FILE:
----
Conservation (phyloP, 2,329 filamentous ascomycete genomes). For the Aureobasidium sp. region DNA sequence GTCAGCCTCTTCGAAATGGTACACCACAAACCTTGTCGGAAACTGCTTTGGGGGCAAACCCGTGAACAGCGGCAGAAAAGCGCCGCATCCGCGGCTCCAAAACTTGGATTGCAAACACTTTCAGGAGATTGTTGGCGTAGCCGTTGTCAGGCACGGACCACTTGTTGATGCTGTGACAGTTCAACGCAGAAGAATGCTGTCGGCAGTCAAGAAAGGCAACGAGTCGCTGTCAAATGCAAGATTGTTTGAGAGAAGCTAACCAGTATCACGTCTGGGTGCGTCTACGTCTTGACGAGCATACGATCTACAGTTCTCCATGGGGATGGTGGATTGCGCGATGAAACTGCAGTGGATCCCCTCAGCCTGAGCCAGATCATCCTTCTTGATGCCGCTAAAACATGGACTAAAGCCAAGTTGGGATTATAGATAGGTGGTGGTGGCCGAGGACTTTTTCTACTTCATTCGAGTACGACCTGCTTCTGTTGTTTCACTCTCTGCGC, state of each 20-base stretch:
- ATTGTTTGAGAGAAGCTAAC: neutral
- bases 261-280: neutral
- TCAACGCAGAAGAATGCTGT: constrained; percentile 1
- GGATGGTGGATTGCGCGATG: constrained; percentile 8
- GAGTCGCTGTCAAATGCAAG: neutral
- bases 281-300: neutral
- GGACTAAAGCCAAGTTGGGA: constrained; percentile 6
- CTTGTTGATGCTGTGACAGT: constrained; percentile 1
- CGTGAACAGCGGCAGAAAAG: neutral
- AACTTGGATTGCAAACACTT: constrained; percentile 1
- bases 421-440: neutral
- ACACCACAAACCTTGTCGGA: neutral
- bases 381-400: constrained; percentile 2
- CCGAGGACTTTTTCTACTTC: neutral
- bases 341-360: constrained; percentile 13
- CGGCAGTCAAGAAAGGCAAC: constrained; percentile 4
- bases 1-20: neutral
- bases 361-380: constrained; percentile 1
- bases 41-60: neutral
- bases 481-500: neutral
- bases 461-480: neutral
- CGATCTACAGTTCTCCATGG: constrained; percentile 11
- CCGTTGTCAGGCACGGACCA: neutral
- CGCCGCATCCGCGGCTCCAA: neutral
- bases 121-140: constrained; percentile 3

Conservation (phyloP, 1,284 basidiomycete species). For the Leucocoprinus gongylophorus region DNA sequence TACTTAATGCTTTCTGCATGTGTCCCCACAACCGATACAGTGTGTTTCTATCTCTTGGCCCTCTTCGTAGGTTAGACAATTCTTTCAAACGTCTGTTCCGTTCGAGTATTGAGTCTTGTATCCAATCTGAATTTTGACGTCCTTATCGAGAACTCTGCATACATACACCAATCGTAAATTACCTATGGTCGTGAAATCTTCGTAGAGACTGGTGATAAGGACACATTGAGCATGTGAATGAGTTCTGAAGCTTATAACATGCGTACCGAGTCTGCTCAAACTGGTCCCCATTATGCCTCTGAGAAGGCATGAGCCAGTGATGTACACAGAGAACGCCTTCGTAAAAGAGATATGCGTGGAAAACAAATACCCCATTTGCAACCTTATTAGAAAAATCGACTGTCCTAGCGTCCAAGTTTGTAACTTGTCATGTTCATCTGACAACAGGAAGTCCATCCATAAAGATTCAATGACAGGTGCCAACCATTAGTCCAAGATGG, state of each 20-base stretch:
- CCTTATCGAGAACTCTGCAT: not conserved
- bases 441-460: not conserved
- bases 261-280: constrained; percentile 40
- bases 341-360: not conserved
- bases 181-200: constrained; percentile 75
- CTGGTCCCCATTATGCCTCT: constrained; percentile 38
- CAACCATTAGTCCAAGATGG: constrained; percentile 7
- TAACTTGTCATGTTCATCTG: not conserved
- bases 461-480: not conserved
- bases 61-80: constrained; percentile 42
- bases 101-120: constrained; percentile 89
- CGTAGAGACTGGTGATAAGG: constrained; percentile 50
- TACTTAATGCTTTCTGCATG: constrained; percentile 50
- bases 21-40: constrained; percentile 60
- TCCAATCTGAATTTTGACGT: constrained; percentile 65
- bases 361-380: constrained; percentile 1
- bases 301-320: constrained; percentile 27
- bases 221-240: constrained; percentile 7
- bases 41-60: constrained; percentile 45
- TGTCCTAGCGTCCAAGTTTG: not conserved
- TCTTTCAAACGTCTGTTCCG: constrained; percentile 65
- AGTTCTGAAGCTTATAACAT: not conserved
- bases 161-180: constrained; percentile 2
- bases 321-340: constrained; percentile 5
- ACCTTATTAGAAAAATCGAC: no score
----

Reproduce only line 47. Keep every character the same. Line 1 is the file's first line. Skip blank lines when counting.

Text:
- TGTCCTAGCGTCCAAGTTTG: not conserved